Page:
I looked at the others. “I only came with you because I believed you wanted to find peace – find some way of ending the war between you and the vampires. I didn’t come with you so you could use my magic to kill the vampires…”
“We do want the same thing as you,” Trent said, stepping away from Rea and heading around the boat. He stopped in front of me. He was now within touching distance. I took a step back, widening the gap, but not because he scared me. He continued to stand stock still, his dark eyes never leaving mine. My heart began to quicken, and I screwed my fists tight, willing my heart to find its usual easy rhythm. But nothing seemed easy anymore – not since I had stepped from that steam train down onto the platform of that remote railway station set high amongst the Swiss Mountains.
“We do want to find peace,” Rush said, coming forward to stand next to his friend. But was Trent Rush’s friend? He seemed more than that. Trent seemed like he was in charge – the one that the others followed. Both Trent and Rea were at least ten years older than the two brothers and me. But how old any of them truly were I had no idea – the Beautiful Immortals aged differently from me and the humans.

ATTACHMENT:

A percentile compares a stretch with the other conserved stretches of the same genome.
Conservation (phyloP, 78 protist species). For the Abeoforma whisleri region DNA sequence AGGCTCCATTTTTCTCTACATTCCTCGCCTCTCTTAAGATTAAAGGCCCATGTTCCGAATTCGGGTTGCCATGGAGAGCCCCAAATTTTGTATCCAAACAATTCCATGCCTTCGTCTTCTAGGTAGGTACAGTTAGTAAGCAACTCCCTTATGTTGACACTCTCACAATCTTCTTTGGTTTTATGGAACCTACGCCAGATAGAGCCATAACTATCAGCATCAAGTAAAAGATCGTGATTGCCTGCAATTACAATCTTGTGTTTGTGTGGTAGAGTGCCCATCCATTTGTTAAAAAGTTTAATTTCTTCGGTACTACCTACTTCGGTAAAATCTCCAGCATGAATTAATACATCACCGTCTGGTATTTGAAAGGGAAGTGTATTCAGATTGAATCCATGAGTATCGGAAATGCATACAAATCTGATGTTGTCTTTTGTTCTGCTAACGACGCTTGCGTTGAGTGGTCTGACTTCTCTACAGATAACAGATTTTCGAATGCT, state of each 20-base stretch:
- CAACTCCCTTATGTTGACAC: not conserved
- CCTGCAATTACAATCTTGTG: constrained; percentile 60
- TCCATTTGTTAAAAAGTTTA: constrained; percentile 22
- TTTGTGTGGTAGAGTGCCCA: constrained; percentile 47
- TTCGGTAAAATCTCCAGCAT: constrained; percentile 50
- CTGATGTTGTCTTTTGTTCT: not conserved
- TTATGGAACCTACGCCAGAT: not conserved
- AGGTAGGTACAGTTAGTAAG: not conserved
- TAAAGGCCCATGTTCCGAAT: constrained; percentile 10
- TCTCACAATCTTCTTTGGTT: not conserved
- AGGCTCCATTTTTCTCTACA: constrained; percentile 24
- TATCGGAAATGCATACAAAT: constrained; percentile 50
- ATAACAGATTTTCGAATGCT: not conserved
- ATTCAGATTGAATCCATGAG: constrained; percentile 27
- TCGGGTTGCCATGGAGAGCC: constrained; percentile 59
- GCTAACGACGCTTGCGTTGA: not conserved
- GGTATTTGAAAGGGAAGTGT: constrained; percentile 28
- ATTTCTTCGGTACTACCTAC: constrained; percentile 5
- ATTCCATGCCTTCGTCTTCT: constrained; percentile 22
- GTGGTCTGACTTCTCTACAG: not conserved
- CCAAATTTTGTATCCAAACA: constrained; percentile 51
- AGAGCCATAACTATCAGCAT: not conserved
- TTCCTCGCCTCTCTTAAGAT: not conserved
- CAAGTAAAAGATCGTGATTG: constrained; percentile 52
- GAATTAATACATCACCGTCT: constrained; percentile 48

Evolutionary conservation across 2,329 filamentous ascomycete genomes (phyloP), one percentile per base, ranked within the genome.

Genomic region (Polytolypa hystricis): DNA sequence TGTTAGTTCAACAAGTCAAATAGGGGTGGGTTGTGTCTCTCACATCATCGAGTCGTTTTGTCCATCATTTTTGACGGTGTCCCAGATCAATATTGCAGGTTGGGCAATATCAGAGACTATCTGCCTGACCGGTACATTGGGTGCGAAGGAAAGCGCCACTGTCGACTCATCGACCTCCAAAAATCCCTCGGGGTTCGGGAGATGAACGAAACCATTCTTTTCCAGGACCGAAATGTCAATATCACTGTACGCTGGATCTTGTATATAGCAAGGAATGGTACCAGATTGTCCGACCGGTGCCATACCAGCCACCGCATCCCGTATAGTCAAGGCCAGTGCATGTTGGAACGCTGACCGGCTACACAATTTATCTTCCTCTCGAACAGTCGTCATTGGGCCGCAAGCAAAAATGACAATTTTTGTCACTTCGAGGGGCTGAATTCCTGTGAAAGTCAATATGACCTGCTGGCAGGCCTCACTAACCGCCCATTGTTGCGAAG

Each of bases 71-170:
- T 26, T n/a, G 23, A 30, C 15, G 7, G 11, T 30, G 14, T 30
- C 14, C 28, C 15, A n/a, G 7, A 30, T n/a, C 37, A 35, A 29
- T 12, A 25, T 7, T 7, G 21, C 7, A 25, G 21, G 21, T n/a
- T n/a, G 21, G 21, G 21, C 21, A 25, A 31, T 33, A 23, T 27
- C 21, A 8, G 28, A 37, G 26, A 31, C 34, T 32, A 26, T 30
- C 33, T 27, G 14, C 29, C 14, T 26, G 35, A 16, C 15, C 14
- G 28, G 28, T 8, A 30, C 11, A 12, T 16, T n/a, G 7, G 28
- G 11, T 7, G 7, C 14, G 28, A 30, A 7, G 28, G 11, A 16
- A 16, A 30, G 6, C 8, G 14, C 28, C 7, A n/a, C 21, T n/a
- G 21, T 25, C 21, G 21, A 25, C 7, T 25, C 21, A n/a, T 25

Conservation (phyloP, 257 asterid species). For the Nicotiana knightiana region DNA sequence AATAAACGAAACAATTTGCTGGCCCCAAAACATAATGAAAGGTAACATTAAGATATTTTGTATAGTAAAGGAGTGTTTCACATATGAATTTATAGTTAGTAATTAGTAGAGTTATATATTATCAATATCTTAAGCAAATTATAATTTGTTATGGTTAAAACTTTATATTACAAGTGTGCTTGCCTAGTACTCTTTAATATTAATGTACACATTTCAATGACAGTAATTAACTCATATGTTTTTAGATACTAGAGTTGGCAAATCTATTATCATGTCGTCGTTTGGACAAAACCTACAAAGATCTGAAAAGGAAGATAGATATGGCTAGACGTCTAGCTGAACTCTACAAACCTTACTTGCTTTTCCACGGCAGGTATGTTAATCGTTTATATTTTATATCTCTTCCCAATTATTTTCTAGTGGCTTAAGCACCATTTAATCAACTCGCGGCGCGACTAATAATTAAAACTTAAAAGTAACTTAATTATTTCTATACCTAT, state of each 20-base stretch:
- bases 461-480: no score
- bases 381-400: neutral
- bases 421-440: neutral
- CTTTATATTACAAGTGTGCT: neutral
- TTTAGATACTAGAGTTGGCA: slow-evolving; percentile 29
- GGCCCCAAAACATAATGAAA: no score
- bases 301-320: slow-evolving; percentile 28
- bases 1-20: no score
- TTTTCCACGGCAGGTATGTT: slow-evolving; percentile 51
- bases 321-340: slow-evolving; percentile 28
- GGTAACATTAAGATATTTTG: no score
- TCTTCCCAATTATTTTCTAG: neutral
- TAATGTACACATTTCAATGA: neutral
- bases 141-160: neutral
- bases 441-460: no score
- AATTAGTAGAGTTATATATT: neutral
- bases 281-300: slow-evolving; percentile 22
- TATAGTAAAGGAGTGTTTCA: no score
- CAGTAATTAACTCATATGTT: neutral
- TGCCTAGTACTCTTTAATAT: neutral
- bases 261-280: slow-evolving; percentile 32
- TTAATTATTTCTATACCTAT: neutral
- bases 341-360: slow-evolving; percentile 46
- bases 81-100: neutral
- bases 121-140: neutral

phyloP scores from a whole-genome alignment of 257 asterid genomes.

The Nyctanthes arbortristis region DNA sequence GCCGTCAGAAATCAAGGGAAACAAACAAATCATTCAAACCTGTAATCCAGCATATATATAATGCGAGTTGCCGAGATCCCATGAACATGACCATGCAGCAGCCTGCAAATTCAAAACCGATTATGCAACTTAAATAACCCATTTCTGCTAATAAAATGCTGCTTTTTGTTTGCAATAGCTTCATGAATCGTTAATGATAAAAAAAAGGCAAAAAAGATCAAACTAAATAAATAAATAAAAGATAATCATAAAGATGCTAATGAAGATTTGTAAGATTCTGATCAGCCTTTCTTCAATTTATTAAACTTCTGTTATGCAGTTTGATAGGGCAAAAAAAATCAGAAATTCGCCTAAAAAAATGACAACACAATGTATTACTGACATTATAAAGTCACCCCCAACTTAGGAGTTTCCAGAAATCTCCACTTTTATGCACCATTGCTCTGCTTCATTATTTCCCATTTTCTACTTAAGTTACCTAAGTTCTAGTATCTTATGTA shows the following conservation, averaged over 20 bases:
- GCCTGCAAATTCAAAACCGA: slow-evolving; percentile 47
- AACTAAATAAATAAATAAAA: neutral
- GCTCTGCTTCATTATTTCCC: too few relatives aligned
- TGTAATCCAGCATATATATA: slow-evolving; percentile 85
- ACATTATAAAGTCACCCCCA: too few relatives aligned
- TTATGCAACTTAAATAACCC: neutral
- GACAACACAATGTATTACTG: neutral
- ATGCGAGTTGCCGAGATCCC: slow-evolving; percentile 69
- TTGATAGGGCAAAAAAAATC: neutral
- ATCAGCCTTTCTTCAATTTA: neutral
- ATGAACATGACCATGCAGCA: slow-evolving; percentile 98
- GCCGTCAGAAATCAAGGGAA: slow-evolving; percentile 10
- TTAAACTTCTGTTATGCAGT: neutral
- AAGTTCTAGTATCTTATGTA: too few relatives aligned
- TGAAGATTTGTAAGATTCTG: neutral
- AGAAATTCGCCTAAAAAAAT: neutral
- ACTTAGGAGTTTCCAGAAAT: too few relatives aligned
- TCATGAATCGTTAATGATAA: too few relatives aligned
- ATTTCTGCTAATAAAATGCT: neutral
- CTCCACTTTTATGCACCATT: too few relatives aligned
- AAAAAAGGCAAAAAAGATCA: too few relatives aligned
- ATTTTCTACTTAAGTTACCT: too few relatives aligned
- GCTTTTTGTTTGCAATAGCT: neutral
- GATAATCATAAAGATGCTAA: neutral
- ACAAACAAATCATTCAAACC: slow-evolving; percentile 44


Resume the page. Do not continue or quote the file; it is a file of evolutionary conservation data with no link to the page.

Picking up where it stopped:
“My friends are right,” Rea said, taking another long, fat cigar from her coat pocket and rolling it between her fingers. “Ignore Calix. He doesn’t mean what he says.”
“Don’t I?” I heard him mutter from the mouth of the cave.
Rush winked at me. “Don’t listen to my brother, he likes to be a pain in the arse at the best of times. Like the rest of us, you’ll come to like him one day.”
“That’s if he doesn’t get us all killed first,” I said.
Trent cocked an eyebrow at me. “Killed? How do you figure that out?”
I glanced down at the guns he had strapped to each of his thighs, then back at him. “If the vampires get one look at them, they’re not going to think you’ve come in search of peace.”
“We have to be able to defend ourselves,” Rea said, biting off one end of the cigar and spitting it away. For someone so beautiful and almost feline at times, Rea had a hardness about her, too.
“If you have to carry those things, can’t you at least make them a little less obvious?” I said.
“We need to be able to reach them quickly,” Rush said, snatching one of his guns from the holster at a speed so fast that if I’d blinked, I would have missed it.
“Look, so do you want my help or not?” I said, glaring down at the barrel of the gun that Rush was now pointing at me.
Reaching out with one hand, Trent placed it over the gun that Rush now had in his fist. “Julia is right. Put your gun away, Rush.”
“I wasn’t going to shoot…” Rush said, looking somewhat embarrassed now as he slid the gun back into its holster. “I was just trying to show how…”